At 4000 metres above sea level, footsteps come too slowly and breaths come too quickly. Appetites disappear and every effort is exaggerated. Life at this elevation is pure hard work.
When I hiked across the Simien Mountains in Ethiopia, climbing to the country’s highest point at 4550 metres, I was always surprised to look up and see village kids sprinting across the fields – usually barefoot – to greet me. They’d arrive beside me smiling, barely puffing, even as I sucked for air so hard I was in danger of accidentally inhaling one of them. And I was just walking. Around me there were sick and immobile hikers strapped to the backs of mules, and others so defeated by the pains of altitude that they’d opted out of the summit climb. And then off the kids would trot again, bounding like springboks. Continue reading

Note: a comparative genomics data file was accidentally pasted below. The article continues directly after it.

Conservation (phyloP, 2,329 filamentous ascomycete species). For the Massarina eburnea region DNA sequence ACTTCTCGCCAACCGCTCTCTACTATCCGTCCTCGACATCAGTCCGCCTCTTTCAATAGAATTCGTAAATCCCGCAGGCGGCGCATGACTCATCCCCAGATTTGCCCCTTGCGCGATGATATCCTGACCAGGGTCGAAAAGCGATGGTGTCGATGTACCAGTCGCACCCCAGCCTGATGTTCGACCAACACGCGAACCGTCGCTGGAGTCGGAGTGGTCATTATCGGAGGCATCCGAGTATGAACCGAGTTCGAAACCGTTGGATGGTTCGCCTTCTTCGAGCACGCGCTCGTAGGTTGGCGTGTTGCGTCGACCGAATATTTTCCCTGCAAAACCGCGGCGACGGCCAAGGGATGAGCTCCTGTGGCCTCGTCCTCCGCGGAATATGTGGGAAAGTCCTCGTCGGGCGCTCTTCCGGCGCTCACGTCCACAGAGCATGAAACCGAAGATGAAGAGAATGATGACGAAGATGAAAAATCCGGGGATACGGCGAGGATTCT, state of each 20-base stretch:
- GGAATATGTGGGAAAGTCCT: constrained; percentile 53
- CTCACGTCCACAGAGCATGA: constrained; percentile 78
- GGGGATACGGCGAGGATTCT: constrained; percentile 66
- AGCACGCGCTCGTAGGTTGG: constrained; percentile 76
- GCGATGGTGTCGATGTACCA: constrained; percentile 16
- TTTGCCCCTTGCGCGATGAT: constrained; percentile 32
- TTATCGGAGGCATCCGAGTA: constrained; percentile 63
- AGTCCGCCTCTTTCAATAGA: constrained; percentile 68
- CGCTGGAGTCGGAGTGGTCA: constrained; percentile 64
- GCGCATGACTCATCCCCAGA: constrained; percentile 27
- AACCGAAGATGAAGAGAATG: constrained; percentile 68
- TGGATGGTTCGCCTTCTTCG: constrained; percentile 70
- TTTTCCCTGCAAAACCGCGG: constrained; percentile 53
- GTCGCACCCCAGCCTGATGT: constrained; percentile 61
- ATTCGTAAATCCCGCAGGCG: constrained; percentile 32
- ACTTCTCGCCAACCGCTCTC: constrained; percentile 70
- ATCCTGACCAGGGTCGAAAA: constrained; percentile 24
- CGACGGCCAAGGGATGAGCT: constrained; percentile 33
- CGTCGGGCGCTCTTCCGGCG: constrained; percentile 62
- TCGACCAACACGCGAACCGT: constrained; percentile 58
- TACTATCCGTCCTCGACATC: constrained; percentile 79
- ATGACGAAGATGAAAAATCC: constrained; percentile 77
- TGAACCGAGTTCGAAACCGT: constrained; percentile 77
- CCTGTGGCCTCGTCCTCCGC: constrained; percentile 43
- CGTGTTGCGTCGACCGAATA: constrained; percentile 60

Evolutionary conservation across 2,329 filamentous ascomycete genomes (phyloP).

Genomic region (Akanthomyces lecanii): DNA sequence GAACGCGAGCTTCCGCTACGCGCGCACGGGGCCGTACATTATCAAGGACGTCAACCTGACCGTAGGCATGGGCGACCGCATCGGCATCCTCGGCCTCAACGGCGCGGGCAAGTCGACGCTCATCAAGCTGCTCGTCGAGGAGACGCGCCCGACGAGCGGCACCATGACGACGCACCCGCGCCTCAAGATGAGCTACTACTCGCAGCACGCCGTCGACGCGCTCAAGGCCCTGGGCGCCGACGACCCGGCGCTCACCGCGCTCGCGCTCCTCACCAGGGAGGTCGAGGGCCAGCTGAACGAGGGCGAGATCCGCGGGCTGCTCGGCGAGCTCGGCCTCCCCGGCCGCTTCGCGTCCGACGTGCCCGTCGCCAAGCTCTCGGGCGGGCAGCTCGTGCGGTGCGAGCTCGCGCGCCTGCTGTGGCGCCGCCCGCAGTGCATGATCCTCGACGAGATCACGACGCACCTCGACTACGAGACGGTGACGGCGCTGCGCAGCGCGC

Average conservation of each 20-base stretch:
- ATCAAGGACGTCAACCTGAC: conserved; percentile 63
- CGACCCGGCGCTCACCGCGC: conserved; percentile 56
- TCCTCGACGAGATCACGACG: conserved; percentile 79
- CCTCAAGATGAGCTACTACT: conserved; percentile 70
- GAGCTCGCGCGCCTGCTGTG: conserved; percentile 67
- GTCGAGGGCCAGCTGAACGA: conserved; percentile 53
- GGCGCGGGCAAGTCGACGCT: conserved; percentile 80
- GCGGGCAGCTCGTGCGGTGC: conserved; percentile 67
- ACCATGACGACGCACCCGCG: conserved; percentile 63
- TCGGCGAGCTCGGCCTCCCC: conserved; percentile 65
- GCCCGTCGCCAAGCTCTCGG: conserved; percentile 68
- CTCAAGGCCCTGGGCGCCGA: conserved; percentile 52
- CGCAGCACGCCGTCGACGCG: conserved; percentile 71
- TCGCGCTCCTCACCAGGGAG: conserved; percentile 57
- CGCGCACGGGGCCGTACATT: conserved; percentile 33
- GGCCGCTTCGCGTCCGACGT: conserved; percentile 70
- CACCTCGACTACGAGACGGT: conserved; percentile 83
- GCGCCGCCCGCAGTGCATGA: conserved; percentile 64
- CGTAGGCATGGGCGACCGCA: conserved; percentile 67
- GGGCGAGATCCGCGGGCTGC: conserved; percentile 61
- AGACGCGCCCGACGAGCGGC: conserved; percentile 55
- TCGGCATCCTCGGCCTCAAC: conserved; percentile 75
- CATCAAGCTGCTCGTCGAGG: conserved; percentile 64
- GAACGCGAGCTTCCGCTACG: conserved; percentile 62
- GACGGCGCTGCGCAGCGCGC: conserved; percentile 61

It seems suitable to wrap up the year with the final, and top, pick in my selection of the 10 finest mountain trails I’ve had the privilege to trek. My favourite trek over the many pairs of boots I’ve worn out is in Ethiopia, atop the mountain range known as the Roof of Africa.
The Simien Mountains aren’t the highest peaks in Africa, though at 4550m Ras Dashen is often claimed as the fourth-highest on the continent (which conveniently overlooks a few unnamed peaks in the Ruwenzori). But it’s not the head-spinning glory of altitude that elevates the Simiens to the head of my list. It’s the headiness of its escarpment, combined with the life – both human and animal – that’s scratched out on its plateau. Continue reading
As I write this, I’m about to head off to Africa. It’s been three years since I last set foot on the so-called Dark Continent, but few places live larger in my mind than the Simien Mountains of Ethiopia. Continue reading